While Pennsylvania has some of the strictest laws in the country when it comes to tackling blight, the crux of the issue lies in the fact that so many municipalities do not have the necessary funds to demolish blighted buildings and properties.

From the rebuilding of the Tamaqua Train Station to the revitalization of the Salvation Army and Lehigh Carbon Community College, none of these projects would have come to fruition without the collaboration between state and local officials and public and private partnerships.

Read more about our revitalization efforts over the years from the Republican Herald here.

On Wednesday evening, Representatives Goodman and Tobash and I also attended the Pottsville State of the City Address where Mayor Muldowney recognized our revitalization efforts for the city.

In January, the Pottsville Area Development Corporation (PADCO) was granted $50,000 to be used to incentivize façade improvements by commercial property owners in Pottsville City’s business districts through DCED’s Keystone Communities Program.

I look forward to working with PADCO and business owners to improve the Pottsville community one façade at a time.

Why is the governor opposed to work requirements for able-bodied welfare recipients?

Trying to figure out why the governor is opposed to enacting work requirements for able-bodied welfare recipients was my main focus during Monday’s budget hearing with the Secretary of the Department of Labor & Industry.

This past October, the governor vetoed bipartisan welfare reform measures in House Bill 59 which would establish a work requirement for able-bodied Medicaid recipients. The goal of this requirement was to reduce long-term costs by encouraging recipients to find employment and become self-sufficient, rather than continue to rely upon the taxpayer.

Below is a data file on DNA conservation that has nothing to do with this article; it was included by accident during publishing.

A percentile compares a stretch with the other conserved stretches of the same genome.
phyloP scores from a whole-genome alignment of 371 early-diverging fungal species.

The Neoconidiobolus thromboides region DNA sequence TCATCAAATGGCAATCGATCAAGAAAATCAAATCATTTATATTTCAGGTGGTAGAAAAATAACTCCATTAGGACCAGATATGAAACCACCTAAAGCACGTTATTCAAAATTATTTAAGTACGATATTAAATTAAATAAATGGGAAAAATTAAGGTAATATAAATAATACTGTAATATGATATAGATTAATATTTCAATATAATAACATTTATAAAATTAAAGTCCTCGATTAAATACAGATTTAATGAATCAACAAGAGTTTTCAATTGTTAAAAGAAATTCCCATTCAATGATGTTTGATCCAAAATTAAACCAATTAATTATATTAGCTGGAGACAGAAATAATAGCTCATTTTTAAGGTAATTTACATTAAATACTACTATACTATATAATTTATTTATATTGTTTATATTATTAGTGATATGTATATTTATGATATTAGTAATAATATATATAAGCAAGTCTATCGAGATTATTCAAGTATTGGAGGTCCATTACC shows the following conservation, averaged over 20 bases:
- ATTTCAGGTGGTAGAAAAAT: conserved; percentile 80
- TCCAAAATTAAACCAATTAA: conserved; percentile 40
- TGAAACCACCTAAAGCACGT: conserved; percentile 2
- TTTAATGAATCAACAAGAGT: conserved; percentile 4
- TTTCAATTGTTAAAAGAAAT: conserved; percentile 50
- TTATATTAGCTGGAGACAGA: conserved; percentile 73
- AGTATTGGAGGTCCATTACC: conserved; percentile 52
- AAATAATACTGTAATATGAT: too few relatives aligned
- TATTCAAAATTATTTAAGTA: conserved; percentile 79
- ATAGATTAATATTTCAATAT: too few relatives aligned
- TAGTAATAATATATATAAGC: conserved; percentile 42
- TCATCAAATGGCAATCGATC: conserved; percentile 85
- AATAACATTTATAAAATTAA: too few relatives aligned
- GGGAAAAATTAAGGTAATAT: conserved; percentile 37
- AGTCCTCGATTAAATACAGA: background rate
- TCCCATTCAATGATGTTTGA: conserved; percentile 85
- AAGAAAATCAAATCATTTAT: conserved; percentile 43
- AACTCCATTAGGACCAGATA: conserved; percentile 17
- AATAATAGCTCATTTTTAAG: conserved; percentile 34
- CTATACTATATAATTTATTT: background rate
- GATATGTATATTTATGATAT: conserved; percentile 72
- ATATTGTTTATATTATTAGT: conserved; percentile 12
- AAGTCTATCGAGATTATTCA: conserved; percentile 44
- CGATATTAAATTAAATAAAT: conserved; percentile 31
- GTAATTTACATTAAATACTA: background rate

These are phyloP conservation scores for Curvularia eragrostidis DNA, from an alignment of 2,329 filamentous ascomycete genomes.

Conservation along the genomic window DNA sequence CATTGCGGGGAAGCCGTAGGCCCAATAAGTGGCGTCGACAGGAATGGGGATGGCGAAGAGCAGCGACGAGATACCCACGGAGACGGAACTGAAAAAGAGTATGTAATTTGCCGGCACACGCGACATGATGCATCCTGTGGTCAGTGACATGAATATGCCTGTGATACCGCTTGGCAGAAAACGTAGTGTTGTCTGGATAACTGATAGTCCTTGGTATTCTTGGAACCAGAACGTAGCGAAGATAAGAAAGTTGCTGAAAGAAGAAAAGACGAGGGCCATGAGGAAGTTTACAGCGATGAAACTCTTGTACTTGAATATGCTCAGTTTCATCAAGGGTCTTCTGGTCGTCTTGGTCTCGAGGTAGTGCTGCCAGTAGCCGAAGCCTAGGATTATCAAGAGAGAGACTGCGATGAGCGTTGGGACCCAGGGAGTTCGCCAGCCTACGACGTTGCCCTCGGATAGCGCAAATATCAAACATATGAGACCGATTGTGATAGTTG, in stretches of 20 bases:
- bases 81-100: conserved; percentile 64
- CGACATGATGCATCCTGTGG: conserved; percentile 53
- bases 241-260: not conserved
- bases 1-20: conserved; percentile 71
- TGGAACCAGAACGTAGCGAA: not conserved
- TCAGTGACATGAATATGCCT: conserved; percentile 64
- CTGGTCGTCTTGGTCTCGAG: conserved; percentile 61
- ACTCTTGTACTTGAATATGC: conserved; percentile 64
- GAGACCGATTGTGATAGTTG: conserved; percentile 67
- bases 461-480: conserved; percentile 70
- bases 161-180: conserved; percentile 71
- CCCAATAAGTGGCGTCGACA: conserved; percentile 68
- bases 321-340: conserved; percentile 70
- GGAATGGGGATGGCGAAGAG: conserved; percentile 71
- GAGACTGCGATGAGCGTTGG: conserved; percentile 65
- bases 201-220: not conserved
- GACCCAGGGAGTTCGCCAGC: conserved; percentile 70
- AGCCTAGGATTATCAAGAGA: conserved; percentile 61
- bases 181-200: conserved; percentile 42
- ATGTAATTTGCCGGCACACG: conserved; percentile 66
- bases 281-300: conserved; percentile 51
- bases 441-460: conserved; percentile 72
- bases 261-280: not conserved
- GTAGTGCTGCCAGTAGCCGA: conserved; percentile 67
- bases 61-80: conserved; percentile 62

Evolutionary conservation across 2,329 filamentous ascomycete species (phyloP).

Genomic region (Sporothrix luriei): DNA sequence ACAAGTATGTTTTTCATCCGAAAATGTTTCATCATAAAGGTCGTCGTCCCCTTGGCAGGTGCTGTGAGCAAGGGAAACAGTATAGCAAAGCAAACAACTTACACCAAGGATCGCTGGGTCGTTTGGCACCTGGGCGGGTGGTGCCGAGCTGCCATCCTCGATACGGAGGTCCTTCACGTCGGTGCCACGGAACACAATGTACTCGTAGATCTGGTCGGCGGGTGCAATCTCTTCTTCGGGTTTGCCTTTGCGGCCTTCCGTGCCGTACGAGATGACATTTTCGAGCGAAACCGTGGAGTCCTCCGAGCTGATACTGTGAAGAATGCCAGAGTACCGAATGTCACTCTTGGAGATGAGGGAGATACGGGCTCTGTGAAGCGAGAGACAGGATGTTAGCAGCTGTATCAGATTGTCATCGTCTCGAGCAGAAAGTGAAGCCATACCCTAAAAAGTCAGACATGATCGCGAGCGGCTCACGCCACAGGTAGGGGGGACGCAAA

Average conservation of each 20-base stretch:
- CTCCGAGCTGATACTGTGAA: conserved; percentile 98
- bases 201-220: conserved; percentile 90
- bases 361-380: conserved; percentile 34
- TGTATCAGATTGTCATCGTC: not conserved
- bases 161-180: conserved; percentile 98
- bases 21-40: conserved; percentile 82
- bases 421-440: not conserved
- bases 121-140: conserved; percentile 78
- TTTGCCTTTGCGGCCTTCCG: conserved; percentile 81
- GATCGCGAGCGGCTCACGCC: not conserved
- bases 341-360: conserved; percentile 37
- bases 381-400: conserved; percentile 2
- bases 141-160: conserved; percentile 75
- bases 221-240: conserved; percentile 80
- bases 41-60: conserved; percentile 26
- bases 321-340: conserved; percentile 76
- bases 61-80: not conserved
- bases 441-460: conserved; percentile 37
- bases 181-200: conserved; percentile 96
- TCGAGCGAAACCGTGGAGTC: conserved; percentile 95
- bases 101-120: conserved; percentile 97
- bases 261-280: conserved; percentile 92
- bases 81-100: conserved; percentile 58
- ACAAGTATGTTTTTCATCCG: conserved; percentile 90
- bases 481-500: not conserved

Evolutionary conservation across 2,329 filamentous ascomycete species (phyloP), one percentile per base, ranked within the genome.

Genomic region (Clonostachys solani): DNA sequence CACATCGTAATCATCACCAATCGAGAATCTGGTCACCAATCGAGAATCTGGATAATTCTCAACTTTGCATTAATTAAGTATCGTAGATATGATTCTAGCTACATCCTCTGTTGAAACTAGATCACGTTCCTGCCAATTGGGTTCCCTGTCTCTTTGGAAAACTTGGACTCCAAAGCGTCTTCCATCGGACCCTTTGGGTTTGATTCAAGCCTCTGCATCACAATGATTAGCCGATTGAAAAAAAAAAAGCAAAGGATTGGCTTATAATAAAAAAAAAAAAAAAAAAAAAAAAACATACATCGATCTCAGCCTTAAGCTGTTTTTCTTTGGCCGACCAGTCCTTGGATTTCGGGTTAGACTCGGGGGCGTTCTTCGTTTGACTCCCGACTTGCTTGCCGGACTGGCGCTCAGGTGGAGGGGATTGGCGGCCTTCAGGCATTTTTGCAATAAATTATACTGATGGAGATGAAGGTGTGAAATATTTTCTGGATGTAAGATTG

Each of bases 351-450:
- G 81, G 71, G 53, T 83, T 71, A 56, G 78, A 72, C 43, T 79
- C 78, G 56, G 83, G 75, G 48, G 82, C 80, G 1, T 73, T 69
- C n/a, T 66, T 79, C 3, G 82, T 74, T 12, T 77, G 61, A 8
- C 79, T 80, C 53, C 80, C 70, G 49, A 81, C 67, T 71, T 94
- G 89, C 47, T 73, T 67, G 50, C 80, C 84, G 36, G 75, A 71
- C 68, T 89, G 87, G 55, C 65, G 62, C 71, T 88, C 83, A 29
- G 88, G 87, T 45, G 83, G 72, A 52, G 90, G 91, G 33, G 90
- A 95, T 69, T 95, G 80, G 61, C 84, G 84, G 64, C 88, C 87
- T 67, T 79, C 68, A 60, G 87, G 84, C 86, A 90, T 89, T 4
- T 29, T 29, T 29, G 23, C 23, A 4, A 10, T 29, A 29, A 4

This has been the case in other states which have enacted this requirement and it is perplexing as to why the governor chose to veto this legislation which would reduce fraud and protect taxpayer dollars.

During the budget hearing, Secretary Oleksiak failed to provide any insight on the governor’s position stating his unfamiliarity with the welfare reform measure.

Watch my comments here.

Discussing safety initiatives with the PennDOT Secretary

On Monday’s budget hearing with the PennDOT Secretary, Leslie Richards, I asked her to provide information on the implementation of traffic circles on our roadways – an initiative that residents, particularly in Maidencreek Township, Berks County, have reached out to me with their concerns.

Secretary Richards mentioned that the use of traffic circles has improved safety by reducing the number of fatalities and accidents, while also acknowledging that traffic circles are not going to be conducive everywhere.

During the hearing, I also asked her to provide updates on the REAL ID Program and their collaboration with the Aviation Council of Pennsylvania.

You can watch our discussion here.

Reducing the state’s real estate footprint on the state’s agencies

As Chairman of the Senate Majority Policy Committee, I have been working with my colleagues on a number of plans to reduce state spending and save taxpayers money.